Platelet-rich plasma: what can be treated with PRP injections?
Still too little used, platelet-rich plasma injections rely on the body’s own ability to heal itself, without external chemical intervention. Deployed little by little in different areas, they are beginning to make people talk about them. What are we treating with PRP? What are the results ?
The use of blood as therapy is not new, as evidenced by the famous bloodletting already advocated by Hippocrates and Galen in the 12th century, and more recently, of course, blood transfusions. Less known, “PRP injection, an acronym for platelet-rich plasma (or concentrates of autologous platelets), is part of the same register, that of regenerative medicine” notes Dr Nicolas Barizien, sports doctor.
For about 25 years, we have known that blood platelets are made up of granules that contain healing and tissue repair factors, as well as other molecules that have anti-inflammatory and analgesic properties. “It is these healing factors that explain why the wound stops bleeding when you cut yourself and that will promote the healing of the cut. details the specialist.
How is plasma collected?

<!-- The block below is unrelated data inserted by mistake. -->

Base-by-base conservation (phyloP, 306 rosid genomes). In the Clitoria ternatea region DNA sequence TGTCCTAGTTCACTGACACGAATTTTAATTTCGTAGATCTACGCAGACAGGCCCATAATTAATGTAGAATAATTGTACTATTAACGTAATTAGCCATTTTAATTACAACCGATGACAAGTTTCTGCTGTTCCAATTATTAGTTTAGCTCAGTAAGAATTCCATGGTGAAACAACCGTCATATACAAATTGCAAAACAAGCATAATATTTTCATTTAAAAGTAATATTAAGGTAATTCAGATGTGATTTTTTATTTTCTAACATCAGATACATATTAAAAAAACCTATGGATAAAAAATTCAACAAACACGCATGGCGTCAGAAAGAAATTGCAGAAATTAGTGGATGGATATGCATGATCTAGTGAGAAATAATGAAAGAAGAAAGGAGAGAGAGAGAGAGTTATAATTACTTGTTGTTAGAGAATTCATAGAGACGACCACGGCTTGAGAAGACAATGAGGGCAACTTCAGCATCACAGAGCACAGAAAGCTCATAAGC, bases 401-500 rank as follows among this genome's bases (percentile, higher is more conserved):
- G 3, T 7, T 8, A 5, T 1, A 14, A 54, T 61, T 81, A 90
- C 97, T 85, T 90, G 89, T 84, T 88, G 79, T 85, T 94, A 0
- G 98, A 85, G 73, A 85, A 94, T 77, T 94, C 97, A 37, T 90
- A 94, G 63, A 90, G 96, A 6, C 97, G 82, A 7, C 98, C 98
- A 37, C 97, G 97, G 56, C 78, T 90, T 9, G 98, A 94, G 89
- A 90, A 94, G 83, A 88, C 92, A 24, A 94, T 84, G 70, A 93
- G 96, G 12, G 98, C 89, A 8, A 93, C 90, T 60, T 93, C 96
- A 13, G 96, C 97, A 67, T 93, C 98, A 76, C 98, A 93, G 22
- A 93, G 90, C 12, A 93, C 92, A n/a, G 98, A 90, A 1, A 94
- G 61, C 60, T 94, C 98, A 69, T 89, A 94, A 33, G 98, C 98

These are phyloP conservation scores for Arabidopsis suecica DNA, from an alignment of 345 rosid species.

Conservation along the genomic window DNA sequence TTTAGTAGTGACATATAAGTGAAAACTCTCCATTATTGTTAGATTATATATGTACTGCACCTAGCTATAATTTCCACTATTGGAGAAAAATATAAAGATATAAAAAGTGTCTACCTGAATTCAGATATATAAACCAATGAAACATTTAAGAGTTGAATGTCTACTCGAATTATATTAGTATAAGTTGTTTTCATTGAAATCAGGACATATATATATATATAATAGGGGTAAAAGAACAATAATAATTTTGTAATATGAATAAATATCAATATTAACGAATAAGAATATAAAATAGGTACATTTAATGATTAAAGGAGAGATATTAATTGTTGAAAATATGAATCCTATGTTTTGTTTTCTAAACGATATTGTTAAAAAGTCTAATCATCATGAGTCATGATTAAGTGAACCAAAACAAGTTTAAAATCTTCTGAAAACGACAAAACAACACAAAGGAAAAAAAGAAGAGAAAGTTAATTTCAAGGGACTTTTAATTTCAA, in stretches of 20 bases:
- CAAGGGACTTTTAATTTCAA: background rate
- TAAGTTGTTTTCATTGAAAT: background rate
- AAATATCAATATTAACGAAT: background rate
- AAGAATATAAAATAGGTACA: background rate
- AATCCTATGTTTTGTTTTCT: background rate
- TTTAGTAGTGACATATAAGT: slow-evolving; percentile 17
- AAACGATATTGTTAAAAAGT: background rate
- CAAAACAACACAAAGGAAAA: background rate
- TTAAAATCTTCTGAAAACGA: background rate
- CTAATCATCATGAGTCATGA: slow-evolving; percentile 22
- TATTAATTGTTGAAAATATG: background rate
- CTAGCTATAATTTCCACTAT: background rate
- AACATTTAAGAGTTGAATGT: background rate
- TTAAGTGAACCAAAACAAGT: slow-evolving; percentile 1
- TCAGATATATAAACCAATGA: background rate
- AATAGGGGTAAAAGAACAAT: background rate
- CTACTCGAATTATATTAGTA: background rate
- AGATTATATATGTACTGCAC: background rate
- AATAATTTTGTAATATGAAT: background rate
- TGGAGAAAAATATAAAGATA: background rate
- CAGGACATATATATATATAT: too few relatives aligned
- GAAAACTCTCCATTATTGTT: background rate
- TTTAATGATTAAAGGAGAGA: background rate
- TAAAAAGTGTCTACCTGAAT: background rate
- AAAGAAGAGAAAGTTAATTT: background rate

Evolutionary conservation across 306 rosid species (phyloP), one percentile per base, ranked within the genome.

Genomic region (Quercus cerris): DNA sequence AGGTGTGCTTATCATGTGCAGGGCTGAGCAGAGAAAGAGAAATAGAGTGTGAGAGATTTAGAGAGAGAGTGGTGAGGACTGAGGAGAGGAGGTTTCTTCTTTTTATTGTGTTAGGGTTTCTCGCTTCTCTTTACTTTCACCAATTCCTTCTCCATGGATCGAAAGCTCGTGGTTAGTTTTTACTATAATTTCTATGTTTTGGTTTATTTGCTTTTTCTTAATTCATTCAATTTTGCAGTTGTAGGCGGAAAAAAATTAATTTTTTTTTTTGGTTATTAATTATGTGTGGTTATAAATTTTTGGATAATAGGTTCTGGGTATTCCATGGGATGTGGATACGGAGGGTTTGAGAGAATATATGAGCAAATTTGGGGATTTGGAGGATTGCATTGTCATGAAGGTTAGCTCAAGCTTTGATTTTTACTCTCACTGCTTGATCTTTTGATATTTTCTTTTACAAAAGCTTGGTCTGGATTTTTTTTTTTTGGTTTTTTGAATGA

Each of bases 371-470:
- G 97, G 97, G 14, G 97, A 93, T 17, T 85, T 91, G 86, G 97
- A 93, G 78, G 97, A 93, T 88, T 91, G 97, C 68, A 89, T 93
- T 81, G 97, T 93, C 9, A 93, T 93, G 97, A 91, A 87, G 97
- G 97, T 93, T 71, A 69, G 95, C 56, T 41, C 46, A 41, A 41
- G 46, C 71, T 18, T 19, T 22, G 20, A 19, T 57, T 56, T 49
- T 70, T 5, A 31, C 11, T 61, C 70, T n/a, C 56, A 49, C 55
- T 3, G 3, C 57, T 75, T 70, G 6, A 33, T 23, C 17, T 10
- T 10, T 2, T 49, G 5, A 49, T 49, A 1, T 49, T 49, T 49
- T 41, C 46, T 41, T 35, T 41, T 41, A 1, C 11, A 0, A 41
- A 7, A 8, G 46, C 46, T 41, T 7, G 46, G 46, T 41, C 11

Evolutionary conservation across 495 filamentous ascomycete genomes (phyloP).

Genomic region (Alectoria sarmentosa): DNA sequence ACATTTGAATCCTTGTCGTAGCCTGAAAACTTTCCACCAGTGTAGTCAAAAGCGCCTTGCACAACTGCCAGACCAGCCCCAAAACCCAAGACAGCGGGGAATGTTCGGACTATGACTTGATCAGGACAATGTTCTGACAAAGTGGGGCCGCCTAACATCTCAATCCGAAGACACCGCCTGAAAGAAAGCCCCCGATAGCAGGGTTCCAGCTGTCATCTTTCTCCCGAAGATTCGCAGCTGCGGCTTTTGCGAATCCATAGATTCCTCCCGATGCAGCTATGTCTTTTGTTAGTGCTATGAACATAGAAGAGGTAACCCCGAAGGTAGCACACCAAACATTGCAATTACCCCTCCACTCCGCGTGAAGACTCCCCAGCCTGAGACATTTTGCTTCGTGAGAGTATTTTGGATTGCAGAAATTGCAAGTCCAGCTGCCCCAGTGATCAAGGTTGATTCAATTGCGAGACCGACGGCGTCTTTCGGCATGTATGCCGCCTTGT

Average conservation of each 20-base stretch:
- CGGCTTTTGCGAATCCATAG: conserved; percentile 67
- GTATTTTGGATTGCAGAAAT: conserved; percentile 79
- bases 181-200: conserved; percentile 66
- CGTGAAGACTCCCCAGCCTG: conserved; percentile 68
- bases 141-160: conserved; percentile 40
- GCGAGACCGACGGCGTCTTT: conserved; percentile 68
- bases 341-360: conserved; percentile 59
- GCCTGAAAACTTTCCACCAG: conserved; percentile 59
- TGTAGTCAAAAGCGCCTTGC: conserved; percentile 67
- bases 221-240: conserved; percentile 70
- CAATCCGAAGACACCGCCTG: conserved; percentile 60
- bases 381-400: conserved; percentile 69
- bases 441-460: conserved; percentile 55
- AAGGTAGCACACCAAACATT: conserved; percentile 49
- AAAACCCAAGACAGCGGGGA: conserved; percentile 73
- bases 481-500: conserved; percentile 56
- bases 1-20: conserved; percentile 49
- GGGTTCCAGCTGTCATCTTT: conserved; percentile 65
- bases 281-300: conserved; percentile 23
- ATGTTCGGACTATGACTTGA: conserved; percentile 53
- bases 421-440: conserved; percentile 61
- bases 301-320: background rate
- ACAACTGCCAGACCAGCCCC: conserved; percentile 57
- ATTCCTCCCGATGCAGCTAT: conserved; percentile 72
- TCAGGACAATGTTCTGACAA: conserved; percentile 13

Whole blood contains only 4% of platelets (against 93% of red blood cells), which must be extracted to benefit from their virtues. At his office, the doctor takes 8 to 15 ml of blood (the equivalent of three blood collection tubes) using a single-use, sterile kit. The blood collected in a special vial is then placed in a centrifuge. Five minutes later, the different elements of the blood are separated.
Plasma is thus obtained, a yellowish liquid which floats and which contains platelets. It is this plasma which will then be injected with a syringe, directly at the place where it must act (joint, mucosa, etc.).
A proposed treatment in case of osteoarthritis
Prohibited in France in acts for aesthetic purposes, this technique is now essentially used in dental implantology and rheumatology. In the first case, it facilitates the installation of a pivot or a prosthesis on a damaged bone and accelerates the production of tissue at the root of the tooth.
Plasma enriched with platelets is also part of the treatments offered in the event of osteoarthritis (knee, hip, thumb). PRP does not regenerate or rebuild cartilage, but it helps to control pain and therefore to move more easily, especially since it would also help to increase the natural production of hyaluronic acid inside the body. the arthritic joint. “The latest publications show that in osteoarthritis, PRP is just as effective as hyaluronic acid and the combination of the two offers better results “emphasizes the doctor.
It promotes healing in case of tendonitis
In rheumatology, the injection of PRP, with a syringe under ultrasound control, also promotes scarring and healing of fissures in the event of chronic tendinitis (shoulder, Achilles tendon) or even bursitis (chronic inflammation of the bursa of the hip, shoulder, etc.).